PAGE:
Many of our family images come from the pre-digital era — before we had fancy DSLR cameras and smartphones that capture beautiful photos and videos. But that doesn't make those memories any less precious.
Some of your most important family memories may live on film, camcorder tape and still photos. Digitizing is the best way to preserve these special memories in danger of being lost or inadvertently destroyed.
If organizing the photos on your smartphone sounds agonizing, you'll probably find the idea of transferring all those tapes and stills to a digital format even more daunting. We're here to tell you it's actually quite easy. We've compiled a list of resources you can use to digitize moving and still images that will save your money, time and sanity. And if you're a do-it-yourselfer, we have you covered, too.
Get it together
Some of us have so many photos, tapes and film of our families across generations, it's hard to know where to start. If you're lost in a sea of images, decide on your priorities with a tiered system.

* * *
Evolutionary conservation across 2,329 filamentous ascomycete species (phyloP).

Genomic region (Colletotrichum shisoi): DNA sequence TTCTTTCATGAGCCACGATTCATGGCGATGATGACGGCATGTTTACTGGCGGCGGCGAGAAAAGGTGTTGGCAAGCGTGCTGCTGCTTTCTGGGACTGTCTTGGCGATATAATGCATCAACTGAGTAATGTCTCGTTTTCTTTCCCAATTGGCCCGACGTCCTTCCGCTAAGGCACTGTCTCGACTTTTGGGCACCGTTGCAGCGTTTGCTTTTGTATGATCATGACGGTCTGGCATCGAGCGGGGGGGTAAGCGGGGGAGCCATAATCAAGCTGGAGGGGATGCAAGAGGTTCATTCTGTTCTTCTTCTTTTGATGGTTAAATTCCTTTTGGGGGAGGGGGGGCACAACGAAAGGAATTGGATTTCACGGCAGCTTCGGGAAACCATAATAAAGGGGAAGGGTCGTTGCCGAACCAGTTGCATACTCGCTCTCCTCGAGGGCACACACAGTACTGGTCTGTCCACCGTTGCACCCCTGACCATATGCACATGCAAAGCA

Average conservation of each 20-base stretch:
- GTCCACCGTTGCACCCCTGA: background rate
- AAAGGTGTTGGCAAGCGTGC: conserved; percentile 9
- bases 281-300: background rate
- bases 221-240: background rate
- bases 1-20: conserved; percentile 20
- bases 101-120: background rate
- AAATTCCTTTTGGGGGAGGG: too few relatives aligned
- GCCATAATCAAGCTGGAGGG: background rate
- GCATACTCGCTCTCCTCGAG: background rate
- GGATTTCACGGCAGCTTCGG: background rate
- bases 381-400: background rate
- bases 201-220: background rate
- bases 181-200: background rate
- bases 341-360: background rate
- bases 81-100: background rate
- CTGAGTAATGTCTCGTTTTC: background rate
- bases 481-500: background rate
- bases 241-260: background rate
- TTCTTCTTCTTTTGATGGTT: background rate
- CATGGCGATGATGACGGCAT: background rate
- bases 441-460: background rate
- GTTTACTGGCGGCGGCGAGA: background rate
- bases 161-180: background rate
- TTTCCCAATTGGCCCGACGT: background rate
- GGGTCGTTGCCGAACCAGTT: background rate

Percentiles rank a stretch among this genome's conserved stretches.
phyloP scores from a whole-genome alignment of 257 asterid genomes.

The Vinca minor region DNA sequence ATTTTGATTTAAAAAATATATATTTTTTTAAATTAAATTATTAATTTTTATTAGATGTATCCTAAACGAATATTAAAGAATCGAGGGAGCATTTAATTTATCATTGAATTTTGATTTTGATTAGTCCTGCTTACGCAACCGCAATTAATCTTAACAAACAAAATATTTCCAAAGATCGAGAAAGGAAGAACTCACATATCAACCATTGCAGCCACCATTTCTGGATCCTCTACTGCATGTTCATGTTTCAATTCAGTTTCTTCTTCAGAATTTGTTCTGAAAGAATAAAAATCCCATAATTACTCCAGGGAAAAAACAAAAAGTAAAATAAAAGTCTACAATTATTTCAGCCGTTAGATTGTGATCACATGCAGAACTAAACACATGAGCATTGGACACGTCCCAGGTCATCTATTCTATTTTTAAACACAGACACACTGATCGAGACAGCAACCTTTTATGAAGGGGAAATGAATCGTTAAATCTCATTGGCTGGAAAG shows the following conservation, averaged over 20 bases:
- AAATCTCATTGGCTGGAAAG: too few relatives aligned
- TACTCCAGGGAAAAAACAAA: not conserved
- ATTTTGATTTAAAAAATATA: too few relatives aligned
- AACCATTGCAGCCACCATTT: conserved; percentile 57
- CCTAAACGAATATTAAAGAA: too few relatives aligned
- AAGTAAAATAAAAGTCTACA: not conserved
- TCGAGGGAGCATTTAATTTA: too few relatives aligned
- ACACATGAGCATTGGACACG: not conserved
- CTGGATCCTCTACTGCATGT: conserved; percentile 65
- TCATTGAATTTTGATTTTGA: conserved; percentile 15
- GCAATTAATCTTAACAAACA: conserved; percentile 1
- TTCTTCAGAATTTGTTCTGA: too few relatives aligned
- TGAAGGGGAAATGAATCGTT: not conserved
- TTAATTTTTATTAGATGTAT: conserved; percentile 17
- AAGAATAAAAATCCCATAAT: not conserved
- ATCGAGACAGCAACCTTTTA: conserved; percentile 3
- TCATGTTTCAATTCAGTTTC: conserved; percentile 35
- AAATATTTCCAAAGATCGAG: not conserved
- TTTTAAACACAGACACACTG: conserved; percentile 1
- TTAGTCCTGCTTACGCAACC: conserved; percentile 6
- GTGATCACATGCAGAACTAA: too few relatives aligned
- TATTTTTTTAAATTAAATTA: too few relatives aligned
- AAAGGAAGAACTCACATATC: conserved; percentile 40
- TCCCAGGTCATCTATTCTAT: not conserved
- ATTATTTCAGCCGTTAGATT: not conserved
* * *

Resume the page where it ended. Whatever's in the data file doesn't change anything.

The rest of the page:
What is most precious to you? Maybe you're worried about fraying still photos of your grandfather in his military dress during World War II or film of your grandmother pregnant with your mother. Those should come first because they're in the most danger of being destroyed by time.
Next, put camcorder tapes and photos of your growing family in the second tier. They're newer and still have a strong shelf life.
Your third tier should include tapes and photos of extended family and friends. Save what you love, and be prepared to part with some, especially if your first reaction is, "Who is that?"